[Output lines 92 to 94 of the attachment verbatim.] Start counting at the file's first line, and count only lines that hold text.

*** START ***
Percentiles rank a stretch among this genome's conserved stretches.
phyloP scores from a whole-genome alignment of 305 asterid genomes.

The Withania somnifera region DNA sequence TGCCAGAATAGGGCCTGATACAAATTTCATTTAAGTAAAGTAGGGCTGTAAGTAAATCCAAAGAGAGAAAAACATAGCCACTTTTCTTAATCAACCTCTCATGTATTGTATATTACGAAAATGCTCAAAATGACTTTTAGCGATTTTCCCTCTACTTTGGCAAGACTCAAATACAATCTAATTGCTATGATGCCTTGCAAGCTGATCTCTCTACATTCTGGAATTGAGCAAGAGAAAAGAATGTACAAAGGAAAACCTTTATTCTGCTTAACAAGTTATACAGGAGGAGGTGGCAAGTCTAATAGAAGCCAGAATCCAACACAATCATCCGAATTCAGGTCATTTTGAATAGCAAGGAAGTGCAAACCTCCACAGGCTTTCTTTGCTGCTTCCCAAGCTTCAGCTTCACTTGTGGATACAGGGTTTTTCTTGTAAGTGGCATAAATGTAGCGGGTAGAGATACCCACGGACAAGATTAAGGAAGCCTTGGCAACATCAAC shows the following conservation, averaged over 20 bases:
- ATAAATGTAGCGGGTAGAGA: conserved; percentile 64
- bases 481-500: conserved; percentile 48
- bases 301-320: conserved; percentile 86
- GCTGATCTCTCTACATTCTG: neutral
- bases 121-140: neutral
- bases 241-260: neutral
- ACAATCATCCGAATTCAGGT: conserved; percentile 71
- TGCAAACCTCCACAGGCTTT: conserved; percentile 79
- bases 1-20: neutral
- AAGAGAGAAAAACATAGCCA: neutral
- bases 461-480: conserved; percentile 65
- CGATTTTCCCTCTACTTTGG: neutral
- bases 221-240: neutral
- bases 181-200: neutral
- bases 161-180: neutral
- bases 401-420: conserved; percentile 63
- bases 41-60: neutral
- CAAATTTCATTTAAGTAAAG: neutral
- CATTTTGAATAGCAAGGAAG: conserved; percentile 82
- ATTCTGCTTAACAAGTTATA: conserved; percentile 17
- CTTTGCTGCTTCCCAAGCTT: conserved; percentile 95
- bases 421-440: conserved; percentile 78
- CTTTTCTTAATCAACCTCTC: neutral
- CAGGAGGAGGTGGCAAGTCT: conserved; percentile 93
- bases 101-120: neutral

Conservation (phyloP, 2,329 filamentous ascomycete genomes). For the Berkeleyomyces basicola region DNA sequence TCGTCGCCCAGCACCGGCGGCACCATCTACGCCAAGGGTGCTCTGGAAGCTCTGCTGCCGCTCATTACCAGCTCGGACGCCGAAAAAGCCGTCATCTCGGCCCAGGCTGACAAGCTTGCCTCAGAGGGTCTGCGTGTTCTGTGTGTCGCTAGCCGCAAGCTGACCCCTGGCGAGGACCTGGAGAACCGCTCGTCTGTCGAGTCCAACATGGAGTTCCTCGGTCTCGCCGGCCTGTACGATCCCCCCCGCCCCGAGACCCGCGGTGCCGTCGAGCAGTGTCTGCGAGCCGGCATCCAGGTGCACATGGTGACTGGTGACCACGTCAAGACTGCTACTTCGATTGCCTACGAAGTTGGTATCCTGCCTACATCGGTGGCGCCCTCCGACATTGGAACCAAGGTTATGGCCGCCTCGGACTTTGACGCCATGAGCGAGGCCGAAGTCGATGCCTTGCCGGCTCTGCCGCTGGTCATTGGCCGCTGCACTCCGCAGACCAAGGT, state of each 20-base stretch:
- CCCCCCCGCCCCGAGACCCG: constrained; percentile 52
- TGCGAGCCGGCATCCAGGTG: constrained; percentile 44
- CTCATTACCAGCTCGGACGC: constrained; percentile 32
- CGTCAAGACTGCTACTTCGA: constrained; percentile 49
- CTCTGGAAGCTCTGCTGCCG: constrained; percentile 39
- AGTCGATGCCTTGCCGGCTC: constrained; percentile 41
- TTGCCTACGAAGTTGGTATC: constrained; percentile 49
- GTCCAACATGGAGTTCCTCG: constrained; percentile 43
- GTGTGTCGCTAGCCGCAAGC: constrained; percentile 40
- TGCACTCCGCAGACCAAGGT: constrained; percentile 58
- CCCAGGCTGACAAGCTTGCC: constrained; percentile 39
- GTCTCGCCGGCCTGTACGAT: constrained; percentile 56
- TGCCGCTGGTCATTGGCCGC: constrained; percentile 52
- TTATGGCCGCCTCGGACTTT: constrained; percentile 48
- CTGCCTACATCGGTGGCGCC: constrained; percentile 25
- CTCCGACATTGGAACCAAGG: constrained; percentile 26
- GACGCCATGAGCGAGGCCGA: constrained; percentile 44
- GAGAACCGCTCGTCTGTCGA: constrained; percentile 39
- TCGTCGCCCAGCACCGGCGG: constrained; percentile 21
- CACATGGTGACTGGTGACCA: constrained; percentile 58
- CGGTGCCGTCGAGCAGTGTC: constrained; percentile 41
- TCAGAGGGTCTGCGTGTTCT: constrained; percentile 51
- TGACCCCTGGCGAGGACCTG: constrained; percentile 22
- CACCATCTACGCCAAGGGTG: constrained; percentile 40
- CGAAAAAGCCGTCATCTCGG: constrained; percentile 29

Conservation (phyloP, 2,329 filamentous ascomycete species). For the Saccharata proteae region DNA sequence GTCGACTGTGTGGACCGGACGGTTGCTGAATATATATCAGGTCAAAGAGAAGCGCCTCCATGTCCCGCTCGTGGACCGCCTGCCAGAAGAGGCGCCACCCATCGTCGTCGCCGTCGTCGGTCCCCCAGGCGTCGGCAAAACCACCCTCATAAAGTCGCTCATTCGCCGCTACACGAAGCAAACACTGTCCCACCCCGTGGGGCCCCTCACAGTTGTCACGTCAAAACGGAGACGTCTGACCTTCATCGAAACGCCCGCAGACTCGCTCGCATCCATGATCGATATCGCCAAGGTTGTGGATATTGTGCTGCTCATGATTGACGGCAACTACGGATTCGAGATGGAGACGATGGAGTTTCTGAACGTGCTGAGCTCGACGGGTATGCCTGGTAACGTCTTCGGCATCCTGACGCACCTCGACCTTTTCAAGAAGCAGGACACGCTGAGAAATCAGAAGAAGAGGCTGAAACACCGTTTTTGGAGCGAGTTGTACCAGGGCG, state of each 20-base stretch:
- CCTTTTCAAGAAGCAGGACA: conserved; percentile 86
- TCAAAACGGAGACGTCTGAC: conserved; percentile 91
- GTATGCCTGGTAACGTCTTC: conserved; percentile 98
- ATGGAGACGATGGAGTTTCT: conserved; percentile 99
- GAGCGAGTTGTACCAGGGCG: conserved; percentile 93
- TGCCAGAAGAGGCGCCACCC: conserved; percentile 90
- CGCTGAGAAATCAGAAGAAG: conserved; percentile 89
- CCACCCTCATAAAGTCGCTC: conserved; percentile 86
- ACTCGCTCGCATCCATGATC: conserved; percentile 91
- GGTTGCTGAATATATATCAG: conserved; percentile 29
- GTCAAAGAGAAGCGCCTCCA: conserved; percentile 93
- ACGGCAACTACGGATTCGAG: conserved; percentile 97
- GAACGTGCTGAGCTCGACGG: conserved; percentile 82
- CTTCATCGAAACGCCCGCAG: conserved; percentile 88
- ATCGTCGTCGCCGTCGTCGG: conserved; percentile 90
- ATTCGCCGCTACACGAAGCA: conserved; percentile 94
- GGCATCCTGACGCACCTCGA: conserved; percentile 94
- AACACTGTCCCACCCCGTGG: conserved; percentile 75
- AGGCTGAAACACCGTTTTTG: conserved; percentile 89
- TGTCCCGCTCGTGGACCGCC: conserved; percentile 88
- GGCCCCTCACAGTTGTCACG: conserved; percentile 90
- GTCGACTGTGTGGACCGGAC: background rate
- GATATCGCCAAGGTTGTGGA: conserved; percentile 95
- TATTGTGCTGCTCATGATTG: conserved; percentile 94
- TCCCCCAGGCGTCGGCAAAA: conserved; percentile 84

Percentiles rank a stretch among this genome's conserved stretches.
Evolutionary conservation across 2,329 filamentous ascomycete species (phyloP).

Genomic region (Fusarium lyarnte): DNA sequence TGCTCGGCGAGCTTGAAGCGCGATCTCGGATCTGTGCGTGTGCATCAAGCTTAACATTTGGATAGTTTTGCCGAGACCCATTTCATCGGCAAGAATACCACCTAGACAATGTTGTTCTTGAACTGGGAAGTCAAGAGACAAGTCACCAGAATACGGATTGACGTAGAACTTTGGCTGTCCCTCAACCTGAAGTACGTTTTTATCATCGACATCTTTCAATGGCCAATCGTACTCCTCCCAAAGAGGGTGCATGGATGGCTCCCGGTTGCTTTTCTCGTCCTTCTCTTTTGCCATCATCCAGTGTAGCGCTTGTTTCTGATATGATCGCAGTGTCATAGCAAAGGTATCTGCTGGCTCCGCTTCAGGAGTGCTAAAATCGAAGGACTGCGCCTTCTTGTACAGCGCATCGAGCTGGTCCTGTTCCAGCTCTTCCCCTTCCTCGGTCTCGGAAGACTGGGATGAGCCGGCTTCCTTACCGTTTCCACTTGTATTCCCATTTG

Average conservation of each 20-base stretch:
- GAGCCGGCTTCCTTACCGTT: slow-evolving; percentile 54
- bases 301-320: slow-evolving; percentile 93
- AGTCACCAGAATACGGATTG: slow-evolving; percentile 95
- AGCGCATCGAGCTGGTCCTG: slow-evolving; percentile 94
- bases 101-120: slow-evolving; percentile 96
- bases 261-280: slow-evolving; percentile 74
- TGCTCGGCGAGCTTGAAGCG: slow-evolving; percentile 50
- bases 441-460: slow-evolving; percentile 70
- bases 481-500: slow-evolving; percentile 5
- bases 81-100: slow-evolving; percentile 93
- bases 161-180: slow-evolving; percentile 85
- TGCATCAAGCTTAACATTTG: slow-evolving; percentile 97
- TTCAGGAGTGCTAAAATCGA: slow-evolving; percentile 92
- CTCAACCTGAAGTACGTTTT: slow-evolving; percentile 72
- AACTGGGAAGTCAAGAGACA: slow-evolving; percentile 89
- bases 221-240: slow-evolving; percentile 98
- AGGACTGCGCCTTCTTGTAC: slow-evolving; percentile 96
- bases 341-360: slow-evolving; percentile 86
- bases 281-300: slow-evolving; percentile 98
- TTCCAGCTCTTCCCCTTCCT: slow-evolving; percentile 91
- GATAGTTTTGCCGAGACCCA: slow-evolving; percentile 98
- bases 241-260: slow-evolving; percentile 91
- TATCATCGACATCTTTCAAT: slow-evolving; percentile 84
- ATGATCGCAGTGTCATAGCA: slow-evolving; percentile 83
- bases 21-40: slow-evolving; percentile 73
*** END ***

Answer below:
- bases 441-460: slow-evolving; percentile 70
- bases 481-500: slow-evolving; percentile 5
- bases 81-100: slow-evolving; percentile 93